The list of journo attendees was unwieldy but we owe a special shout out to Patrick Gavin‘s pants that seemed to mock the day’s cause (*see seizure-worthy pattern) and wife Anne Bracken Gavin who looked stunning and svelte after giving birth to the couple’s first child only a few weeks ago.
L to R: Anne Bracken Gavin, Patrick Gavin, David Axelrod
Bloomberg’s Phil Mattingly and Erica Elliott, press secretary for Rep. Kevin McCarthy (CA-22)
L to R: Tammy Haddad, Slice, Pam Dornic, Glenn Ballard, Christine Delargy and Topspin.
Despite election distractions, TIME‘s “40 Under 40″ party brought out a surprisingly charming and interesting crowd last night. Nearly half of the mag’s 40 featured rising stars and roughly 200 attendees joined TIME Managing Editor Richard Stengelfor sushi, cocktails and conversation at Zentan restaurant in the hip Donovan House hotel.
In addition to an impressive list, the event offered an open bar with three specialty drinks like the popular ”Iced Tea Party” and the “Blue State Fizz” that helped lubricate party tensions while guests chattered about the upcoming midterm elections.
Honorees (idenitified by nifty “40 Under 40″ lapel pins) in attendance included: Brendan Steinhauser, Jeremy Bash, Nathan Daschle, Jared Polis, Ben Rhodes, Cedric Richmond, Jay Webber, Carte Goodwin, Ellie Hill, Benjamin Jealous, Adam Kinzinger, Rachel Kleinfeld, Jennifer O’Malley Dillon, Stephanie Schriock.
Richard Stengel on stage.
All photographs by: Julie Fischer McCarter for TIME
“Young & the Guest List,” Washington Life‘s annual roundup of roughly 200 (more this year) of the metro area’s top innovators under the age of 40 just hit newsstands. This year’s list includes 152 men, 112 women, 2 diplomats 35 CEOs and 44 folks from the White House and Cap Hill. WL tells us that there were 78 new editions this year and a quick read proves that DC media types were well-represented.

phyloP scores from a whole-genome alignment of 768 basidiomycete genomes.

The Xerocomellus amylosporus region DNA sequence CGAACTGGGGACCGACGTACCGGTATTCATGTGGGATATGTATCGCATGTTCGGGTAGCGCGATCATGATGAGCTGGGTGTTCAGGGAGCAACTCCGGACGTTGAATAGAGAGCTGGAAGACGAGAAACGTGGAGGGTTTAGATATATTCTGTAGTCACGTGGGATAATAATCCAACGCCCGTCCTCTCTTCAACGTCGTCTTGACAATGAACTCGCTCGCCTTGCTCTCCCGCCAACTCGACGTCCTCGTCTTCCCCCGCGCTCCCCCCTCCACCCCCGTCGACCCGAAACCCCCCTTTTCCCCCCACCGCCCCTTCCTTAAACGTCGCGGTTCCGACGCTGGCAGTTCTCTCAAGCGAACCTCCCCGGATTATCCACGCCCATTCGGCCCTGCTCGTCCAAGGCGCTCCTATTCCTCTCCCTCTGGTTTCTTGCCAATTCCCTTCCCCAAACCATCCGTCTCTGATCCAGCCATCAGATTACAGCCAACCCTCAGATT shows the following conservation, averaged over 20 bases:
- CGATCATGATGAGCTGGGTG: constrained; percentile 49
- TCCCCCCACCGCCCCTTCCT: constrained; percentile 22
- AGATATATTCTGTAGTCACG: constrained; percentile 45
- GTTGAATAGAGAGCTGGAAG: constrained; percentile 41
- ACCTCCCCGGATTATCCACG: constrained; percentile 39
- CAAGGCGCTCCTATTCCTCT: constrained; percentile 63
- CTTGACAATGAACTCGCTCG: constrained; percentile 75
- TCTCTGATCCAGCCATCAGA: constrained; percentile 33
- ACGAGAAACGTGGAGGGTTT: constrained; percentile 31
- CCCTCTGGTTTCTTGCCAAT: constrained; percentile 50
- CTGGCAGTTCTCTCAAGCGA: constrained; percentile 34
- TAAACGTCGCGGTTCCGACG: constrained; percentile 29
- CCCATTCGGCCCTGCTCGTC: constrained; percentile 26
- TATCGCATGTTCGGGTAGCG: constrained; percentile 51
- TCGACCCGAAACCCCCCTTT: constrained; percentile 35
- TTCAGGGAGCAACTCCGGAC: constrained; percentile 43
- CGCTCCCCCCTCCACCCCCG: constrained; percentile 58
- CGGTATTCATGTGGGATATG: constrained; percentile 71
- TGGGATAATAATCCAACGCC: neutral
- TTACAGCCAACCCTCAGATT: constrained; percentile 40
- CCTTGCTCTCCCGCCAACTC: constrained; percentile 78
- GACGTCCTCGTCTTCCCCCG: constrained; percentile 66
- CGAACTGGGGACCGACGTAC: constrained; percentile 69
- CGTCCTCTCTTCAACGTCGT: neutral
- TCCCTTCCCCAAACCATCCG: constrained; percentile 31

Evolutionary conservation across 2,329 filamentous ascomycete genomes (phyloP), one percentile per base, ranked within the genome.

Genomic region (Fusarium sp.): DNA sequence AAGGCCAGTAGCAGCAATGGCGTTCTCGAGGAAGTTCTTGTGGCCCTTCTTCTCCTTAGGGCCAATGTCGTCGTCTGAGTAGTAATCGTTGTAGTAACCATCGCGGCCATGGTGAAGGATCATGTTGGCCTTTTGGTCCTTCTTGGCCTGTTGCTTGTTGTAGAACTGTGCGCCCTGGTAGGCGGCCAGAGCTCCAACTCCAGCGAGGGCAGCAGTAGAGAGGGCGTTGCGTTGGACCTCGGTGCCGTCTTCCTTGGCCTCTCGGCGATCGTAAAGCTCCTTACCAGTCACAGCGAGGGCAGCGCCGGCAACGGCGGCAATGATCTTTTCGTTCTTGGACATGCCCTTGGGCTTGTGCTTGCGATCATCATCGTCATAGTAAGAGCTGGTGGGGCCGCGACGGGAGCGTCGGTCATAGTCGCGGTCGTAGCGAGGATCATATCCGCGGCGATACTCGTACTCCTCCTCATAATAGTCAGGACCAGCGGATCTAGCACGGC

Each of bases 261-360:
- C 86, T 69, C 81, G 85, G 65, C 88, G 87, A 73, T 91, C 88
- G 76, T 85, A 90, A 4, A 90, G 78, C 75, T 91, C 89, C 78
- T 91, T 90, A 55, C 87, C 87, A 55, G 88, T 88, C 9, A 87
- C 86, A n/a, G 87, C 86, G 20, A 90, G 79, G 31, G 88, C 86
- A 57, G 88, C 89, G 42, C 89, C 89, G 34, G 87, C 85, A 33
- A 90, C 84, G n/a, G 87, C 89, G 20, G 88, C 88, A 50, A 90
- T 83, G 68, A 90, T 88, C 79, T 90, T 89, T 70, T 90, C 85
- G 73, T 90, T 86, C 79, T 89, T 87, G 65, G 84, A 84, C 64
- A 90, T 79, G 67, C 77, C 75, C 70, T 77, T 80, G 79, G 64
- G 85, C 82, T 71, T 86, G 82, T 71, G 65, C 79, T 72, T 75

For the full list, pick up a copy at Whole Foods, newsstands and book stores around the city. For more on the YGL, check out Washington Life‘s website here and a behind-the-scenes video from the YGL fashion shoot below.
This morning at Union Station, The Atlantic and National Journal hosted a panel discussion about the impact of the President’s SOTU address last night. Atlantic Media’s Political Director Ron Brownstein was joined by a journalists panel including John Harwood, Alexis Simendinger, and Eugene Robinson.
Political guests included Sen. Amy Klobuchar (D-MN), Rep. Xavier Becerra (D-CA), WH Dir. of Comm. Dan Pfeiffer and one lone Republican – Sen. John Cornyn (R-TX).
While Klobuchar and Cornyn kept it cool, Rep. Becerra spent much of his stage time finger-pointing at the Senate for the health care bottleneck, claiming “the House has a plan that will work but we need a little help from our friends in the Senate.” Becerra was also quick to criticize Republicans for not standing to applaud President Obama’s mention of tax cuts for small business.
Pfeiffer, who closed the series said the Address was not meant to signal a “reset” rather, “it was a robust explanation of where we are and where we need to be.” On Senator-elect Scott Brown’s victory in Massachusetts? Pfeiffer sees it as a very anti-Washington sentiment, not as affirmation of the Republican brand.
Will FNC’s special on President Obama this weekend escalate the already contentious relationship between the White House and FNC?
Michael Clemente, senior V.P. of news for FNC in New York, hints that like everything “lightening rod” about the network, some will like it, some won’t.
Watchers, he said, must decide for themselves.
“What’s unique about the special,” he said in a phone interview with FishbowlDC Thursday, is that the program is Obama’s words. There are clips of the President’s first year, his words and the “result” of those words. But no, no interview with Obama. FNC’s Bret Baier will anchor the one-hour program on Saturday and Sunday nights at 9p.m.